- Cheeky Flamingo
- What a Beautiful Natural Pink Colour
- Interesting Facts About Flamingos
- Funny Flamingo Picture - Croquet Mallet
- Lovely Flamingo Brooch
- Graceful Flamingo Sculptures
- Pink Flamingos In The Snow
- Funny Flamingo Kite
- In Egyptian hieroglyphics, the flamingo was the symbol for red.
- Ancient Romans on the other hand, thought that the flamingo's tongue was a tasty delicacy.
- You have probably guessed that the 'Flaming' part of the name comes from the colour. Flamingo is also related to the Spanish word flamenco.
- In fact, their ruddy colour is related to their diet of shrimps and other crustaceans, which are rich in the carotene pigment. However, to feed they have to turn their head upside-down.
- The largest flamingo, Phoenicopterus ruber, can stand 6 feet tall (almost 2 metres). However, even more spectacular than the size and colour of an individual flamingo, is the sight of a flock of flamingos taking off from the lake shore. I think of flamingos as being an African bird, but they are also to be enjoyed in the Caribbean and South America.
- Whilst the male flamingo doesn't actually lactate, he can produce a milky fish soup in his crop, which he then feeds to his little fledgling flamingos. Incidentally, chicks are born with straight bills, they only start to curve after about 10 days.
- Flamingos really do sleep on one leg.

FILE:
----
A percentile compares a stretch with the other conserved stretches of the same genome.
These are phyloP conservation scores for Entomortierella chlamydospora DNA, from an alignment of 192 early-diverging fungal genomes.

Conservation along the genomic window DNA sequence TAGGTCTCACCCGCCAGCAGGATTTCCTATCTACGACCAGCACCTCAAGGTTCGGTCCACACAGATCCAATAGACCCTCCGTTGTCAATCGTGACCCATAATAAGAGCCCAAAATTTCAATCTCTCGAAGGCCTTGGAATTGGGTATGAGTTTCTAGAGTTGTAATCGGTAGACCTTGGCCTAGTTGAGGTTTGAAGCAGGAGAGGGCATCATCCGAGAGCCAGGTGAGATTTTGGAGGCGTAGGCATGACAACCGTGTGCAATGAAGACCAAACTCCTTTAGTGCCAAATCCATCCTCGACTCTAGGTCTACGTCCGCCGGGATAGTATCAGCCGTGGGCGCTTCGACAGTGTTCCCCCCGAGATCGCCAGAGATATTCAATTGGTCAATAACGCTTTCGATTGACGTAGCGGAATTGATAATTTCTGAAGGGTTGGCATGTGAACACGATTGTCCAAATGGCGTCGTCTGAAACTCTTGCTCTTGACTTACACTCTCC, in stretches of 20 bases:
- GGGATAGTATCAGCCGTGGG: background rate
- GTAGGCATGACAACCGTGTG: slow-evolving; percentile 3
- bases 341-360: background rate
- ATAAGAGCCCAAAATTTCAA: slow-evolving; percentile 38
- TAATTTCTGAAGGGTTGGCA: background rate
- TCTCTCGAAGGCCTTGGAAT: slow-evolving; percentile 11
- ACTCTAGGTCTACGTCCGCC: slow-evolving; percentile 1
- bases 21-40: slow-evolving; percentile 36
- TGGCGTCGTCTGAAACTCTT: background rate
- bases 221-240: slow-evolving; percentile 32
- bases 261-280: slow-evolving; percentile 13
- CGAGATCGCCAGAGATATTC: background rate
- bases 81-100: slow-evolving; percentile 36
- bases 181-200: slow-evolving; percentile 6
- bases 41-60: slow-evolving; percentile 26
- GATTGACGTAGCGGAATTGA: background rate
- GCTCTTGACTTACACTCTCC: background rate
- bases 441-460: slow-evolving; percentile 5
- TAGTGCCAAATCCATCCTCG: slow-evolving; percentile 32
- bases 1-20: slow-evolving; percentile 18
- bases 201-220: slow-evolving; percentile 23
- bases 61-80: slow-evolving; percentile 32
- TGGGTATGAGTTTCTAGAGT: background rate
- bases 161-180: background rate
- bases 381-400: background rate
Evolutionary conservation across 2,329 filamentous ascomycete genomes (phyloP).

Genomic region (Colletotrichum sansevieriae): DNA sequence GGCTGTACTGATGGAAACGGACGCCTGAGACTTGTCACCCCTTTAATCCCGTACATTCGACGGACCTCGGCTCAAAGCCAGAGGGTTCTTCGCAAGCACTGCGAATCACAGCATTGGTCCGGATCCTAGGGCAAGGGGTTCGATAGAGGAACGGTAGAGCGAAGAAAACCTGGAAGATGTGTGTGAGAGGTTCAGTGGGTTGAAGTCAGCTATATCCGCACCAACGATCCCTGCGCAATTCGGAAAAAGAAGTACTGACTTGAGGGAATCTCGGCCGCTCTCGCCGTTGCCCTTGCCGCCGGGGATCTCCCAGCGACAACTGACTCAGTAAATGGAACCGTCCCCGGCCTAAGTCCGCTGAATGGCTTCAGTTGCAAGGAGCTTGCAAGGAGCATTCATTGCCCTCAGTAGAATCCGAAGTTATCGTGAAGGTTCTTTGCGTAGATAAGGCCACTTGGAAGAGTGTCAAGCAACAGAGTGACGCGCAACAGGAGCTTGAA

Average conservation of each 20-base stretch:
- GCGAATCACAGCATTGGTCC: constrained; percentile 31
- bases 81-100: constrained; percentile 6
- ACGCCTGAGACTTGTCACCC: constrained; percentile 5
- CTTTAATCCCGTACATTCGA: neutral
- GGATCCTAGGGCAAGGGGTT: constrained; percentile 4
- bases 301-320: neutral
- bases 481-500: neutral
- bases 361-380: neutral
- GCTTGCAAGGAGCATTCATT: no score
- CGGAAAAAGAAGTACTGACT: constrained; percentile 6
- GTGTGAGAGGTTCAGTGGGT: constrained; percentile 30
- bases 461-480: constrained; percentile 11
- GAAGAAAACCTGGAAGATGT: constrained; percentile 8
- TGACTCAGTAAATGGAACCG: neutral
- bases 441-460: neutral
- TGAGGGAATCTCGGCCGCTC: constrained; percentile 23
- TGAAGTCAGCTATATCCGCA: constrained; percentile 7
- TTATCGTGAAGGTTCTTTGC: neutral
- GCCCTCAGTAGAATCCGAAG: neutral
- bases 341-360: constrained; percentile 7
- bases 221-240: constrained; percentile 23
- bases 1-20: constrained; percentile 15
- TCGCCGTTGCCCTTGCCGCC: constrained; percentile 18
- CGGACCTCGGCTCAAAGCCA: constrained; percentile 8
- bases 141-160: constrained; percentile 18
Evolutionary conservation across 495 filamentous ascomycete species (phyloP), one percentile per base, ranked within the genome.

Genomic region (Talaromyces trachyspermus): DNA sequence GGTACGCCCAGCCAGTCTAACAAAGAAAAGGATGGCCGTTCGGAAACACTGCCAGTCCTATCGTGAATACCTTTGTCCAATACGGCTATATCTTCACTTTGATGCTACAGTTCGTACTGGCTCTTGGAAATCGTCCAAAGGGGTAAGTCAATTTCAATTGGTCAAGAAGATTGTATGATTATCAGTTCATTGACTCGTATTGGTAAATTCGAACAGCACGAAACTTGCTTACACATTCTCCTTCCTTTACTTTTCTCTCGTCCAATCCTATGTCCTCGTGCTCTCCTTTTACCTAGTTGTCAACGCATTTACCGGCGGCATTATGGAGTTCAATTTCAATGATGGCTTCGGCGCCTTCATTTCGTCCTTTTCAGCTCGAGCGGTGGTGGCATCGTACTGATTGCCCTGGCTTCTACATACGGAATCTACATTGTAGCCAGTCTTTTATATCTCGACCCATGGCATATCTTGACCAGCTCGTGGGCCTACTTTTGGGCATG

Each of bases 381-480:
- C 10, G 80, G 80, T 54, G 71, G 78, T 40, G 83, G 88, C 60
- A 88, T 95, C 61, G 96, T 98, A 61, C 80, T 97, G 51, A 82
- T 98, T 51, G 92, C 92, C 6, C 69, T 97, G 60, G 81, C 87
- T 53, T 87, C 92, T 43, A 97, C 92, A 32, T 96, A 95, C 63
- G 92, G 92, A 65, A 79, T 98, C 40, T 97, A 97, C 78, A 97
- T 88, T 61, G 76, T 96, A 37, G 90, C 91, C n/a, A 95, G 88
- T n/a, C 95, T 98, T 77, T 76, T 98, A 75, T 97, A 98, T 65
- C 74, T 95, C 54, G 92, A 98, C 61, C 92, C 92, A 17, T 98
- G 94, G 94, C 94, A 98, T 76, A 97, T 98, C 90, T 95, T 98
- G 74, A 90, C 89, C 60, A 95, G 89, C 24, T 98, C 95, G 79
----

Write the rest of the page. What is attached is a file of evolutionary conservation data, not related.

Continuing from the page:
- A group these lovely birds is called a flamboyance of flamingos. See flamingo picture above.
Flamingo ChicksFlamingos usually lay just one large egg. It takes about a month for the chick to incubate. The chick's mother and father each take turns to incubate the egg. Just before they hatch the chick starts squawking, this is the signal for the parents to help by breaking the egg from the outside. After about a week of feeding from its parents, the flamingo chick looks funny, but it's ready to walk - see funny flamingo picture below. The young flamingo develops quickly and can swim before it leaves the nest, which is typically about a week after hatching.
Blue Flamingo - or Just Cold!See more on the flamingo
Pink flamingos in the snow, newly planted in drifts as high as their fat plastic bellies, their gaudy long necks stretched to watch the passing traffic. I drive along my usual route in glassy ice-formed ruts, thinking bad thoughts about winter and brooding darkly about the endless wet and cold. Then four flamingos catch my eye, laughing at their own frigid landscape and feigning warmth of other climes. I smile and thank the thoughtful wag who placed them there for offering hope and pointing us toward spring.
Naomi B. Patterson
Copyright � 2005 Naomi B. Patterson